The Turing Test from Alan Turing was proposed as a test of an intelligent system. Could a human determine if the other party in a conversation was a machine? This was an interesting way of imagining how powerful a computer might grow and the types of answers it might give to a human. Interestingly enough Turing didn't argue about the correctness of the answers, just that they appeared to be from a human.
In some sense, I wonder how many people would have been fooled by the GPT-3 bot on Reddit. It posted comments for a week to a variety of threads. You can look through the posts by the "thegentlemetre" user, but this one caught my eye, and as I read it, I was surprised how much this looks like things I've seen posted on the Internet.
Is this AI bot intelligent? I don't know, but I do think that the quality of comments and posts on all sorts of threads and articles seems to go down over the years. Maybe it's humans that are becoming worse at online communications rather than computers are getting smarter. Really, I think both things are happening.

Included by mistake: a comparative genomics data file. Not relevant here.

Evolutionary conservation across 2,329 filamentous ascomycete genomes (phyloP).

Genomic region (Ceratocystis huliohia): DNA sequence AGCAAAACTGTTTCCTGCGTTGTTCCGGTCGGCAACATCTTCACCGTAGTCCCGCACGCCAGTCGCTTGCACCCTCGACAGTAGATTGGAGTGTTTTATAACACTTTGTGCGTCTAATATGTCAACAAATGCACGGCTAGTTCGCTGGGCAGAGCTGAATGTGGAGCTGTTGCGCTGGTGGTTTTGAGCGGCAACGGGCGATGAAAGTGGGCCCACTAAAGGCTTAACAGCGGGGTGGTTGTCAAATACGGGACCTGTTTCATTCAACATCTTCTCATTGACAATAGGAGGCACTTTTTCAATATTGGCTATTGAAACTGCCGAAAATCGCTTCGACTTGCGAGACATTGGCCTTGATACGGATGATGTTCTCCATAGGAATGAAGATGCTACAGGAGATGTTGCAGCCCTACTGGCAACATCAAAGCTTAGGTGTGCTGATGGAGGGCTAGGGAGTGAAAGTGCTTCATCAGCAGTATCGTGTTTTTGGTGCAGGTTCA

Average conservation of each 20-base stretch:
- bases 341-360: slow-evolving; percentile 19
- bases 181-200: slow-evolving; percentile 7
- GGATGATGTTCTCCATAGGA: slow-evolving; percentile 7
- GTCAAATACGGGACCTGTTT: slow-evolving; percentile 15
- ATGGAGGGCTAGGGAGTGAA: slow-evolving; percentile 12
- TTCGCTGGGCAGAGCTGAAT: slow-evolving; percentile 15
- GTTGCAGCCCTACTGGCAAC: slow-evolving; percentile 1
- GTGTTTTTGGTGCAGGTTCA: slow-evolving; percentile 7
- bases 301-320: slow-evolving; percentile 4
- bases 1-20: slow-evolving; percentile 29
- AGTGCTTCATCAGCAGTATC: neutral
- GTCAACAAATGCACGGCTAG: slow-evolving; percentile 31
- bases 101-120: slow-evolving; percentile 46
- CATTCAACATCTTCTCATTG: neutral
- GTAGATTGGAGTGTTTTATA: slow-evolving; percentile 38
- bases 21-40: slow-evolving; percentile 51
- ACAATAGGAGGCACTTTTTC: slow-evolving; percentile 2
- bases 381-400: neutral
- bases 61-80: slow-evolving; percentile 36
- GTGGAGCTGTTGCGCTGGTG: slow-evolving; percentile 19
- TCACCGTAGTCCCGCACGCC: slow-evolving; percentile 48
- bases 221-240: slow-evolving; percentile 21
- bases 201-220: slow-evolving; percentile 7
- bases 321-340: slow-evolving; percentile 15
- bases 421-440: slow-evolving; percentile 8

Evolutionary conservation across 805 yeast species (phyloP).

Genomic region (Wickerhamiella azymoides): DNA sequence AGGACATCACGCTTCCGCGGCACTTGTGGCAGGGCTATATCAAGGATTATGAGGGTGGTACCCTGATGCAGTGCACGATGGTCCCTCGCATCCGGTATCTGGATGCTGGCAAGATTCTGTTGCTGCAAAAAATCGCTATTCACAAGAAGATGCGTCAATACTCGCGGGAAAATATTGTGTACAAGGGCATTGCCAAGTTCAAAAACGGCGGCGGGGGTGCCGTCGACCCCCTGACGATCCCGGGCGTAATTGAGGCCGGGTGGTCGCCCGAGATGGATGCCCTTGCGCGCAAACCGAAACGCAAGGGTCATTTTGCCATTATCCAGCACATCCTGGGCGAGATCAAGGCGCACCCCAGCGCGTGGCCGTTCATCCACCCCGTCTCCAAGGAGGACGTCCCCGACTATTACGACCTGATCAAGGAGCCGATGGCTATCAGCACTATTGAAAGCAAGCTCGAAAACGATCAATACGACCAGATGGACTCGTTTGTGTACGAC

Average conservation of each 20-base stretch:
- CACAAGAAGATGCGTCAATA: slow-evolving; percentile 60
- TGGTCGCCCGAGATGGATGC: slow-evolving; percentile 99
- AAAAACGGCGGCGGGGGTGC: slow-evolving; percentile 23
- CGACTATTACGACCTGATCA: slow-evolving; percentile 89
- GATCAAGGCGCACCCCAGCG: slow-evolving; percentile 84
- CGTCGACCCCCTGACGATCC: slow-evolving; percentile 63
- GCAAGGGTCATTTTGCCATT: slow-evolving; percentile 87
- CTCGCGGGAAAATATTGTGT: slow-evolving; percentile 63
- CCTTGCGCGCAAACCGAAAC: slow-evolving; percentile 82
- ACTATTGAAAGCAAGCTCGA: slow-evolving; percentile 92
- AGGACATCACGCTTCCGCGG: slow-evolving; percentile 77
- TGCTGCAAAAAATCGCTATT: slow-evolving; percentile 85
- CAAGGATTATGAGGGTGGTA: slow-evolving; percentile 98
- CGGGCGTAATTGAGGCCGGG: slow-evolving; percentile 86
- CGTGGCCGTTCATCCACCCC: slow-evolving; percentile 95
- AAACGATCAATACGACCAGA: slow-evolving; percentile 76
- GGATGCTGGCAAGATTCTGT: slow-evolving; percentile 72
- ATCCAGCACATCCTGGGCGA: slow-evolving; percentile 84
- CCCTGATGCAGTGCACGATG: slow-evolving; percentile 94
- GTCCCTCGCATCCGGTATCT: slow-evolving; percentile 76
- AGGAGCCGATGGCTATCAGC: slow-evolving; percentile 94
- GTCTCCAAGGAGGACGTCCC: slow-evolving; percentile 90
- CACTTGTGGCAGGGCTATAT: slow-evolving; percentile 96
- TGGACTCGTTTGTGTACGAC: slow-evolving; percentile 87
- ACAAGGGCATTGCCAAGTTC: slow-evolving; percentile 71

AI/ML systems are getting better at mimicking what humans do, and I suspect that in many cases, especially in small samples, they can fool many people, perhaps most. That's disconcerting, especially as I already feel many people are a worse version of themselves online, without feedback and social cues directly available. Having bots add to the volume of poor communications and comments doesn't seem useful to society in general.
While I do think that AI systems can dramatically help us with mundane tasks and tedious work, I also think there can be problems if they become rigid in their actions, without allowing for some flexibility. Humans have discretion, and while they might not use it fairly, or even in ways that their organizations approve of, but they are flexible. Seeing these posts, I wonder if the AIs can learn to be flexible as well. I think they can be.